once at ix.netcom.com
Sat Dec 12 19:34:03 EST 2009
> Another important point here is the secretive nature of the
> Geofront and Nerv in general. The massive construction projects
> need to create the fortress would need some sort of cover story.
> Rebuilding a high tech new capital would have served to allay
> suspicion of why so many millions of tons of materials and hours of
> manpower were being sunk into a tourist hotspot.
Well, sure, but although NERV had some secrets buried deeper than
others, the basic fact they existed and had a massive facility of
some sort located under Tokyo-3 doesn't itself seem to have been much
of a secret; the UN knows it's there, as does the Japanese
government. And it seems to me that building a huge metropolis as a
cover story for a secret base is a bit of a double-edged tactic,
since you're counting on them to live right on top of it for years
without ever catching on (did no one ever notice the gigantic hatches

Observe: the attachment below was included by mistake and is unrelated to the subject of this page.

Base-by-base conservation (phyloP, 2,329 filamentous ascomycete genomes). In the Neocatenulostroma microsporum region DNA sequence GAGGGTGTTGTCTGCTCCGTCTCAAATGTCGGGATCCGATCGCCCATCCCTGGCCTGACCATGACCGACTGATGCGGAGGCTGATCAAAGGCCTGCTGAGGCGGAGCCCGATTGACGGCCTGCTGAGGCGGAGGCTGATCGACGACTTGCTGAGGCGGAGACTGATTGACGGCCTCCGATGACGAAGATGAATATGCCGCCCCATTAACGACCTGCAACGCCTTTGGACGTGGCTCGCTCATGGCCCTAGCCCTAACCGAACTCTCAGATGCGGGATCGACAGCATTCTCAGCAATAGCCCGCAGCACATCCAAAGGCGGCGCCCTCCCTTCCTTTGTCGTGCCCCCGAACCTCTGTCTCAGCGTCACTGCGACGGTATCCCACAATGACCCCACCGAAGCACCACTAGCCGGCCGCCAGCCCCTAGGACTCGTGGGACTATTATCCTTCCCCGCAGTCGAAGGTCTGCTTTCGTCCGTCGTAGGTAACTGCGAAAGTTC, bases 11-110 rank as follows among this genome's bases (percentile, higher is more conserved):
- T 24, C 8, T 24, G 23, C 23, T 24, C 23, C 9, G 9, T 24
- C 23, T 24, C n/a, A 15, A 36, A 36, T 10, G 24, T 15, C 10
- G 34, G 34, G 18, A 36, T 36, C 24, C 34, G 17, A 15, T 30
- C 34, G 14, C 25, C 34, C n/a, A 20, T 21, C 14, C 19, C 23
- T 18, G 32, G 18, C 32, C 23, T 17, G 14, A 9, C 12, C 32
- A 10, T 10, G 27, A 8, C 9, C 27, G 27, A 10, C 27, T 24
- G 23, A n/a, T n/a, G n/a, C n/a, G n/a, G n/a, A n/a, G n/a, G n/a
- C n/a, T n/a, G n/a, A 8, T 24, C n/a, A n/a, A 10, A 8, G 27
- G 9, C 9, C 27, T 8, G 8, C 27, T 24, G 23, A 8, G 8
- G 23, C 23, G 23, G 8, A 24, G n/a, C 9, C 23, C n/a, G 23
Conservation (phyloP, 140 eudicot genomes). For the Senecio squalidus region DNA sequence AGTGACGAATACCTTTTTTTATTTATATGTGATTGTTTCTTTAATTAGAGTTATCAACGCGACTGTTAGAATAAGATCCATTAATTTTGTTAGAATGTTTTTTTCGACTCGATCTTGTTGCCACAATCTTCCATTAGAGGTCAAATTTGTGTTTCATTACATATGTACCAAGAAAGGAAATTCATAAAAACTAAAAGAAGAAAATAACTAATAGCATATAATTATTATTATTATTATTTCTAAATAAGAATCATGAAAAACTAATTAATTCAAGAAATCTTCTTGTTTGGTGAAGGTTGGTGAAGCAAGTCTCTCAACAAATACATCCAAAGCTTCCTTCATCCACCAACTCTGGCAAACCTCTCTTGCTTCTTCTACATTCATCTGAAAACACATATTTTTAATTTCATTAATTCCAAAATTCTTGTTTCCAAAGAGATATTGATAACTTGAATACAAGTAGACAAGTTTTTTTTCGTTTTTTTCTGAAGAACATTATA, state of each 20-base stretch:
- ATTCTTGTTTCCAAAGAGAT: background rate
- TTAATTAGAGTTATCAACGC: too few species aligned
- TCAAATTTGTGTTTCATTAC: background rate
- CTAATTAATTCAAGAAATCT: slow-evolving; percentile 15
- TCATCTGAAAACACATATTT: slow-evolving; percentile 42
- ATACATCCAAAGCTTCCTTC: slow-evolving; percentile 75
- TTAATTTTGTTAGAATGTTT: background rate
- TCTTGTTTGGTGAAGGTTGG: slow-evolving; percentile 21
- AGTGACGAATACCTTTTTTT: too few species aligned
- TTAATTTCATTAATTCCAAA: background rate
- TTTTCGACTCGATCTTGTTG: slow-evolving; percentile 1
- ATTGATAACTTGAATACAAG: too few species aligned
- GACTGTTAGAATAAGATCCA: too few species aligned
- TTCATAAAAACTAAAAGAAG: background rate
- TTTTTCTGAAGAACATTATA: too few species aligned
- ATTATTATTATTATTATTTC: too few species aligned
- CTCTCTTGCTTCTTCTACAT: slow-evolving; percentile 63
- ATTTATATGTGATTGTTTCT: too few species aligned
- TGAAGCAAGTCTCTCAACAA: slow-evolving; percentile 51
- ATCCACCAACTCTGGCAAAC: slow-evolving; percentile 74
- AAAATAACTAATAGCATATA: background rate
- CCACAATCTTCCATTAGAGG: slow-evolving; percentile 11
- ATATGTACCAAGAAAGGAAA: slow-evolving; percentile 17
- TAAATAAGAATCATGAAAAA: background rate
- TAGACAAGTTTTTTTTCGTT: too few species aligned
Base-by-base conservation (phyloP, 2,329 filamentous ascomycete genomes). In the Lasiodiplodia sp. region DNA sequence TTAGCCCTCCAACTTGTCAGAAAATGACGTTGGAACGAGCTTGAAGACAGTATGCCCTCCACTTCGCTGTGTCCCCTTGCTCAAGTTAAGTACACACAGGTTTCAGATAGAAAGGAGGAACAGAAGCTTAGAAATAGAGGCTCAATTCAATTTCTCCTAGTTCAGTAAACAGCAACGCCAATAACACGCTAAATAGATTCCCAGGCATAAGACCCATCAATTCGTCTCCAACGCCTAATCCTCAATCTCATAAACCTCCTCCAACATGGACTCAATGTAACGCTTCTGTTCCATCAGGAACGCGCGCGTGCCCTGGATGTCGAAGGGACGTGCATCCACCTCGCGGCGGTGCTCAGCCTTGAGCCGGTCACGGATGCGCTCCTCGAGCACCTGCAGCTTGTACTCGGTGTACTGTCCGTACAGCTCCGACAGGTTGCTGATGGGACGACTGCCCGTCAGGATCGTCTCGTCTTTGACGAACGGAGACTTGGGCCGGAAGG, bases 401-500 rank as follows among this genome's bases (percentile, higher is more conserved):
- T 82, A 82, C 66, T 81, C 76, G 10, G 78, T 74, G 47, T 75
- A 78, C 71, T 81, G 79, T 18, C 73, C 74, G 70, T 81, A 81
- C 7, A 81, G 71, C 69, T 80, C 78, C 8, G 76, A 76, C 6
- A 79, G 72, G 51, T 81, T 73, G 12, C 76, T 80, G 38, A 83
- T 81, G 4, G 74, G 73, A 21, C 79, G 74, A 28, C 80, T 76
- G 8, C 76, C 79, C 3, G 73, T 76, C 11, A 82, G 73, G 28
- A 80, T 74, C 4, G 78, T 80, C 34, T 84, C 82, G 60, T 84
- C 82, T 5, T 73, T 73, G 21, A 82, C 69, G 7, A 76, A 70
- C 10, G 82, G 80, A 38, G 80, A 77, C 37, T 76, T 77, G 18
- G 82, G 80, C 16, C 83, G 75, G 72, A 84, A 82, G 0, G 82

on certain streets? ^_^). That's why I think it might be a better
idea if the people there knew the city was built for security and had
certain underground facilities--just not what the real purpose of the
whole city was. In such a case, you hide the "secret" by putting it
in plain sight and simply allowing everyone to misinterpret it.
Something interesting that strikes me about NERV is the lack of
respect they receive--the guy who grouses to Gendo on the plane about
their budget, the dude who makes fun of Ritsuko during the Jet Alone
incident, the UN and Japanese government asserting military
authority. They seem to be viewed as an expensive research program of
dubious utility and safety, with no real friends or political support.
It's not just that "the final enemy is other people"--they're
Japanese citizens who are massacred in their own country by their own
army. It would be the equivalent in real life of the President
suddenly ordering the 82nd Airborne to assault the Sandia National
Laboratory or Lawrence Livermore, with orders to kill all the
scientists and staff there. Even if for some sci-fi reason he felt he
needed to do it, the political implications of even considering such
an act would be immense. NERV, apparently, had so little respect that
the prime minister was able to give such an order and have it be
obeyed--not "go in and arrest them all," or "surround the place and
order them to surrender," but simply, "massacre them without warning."
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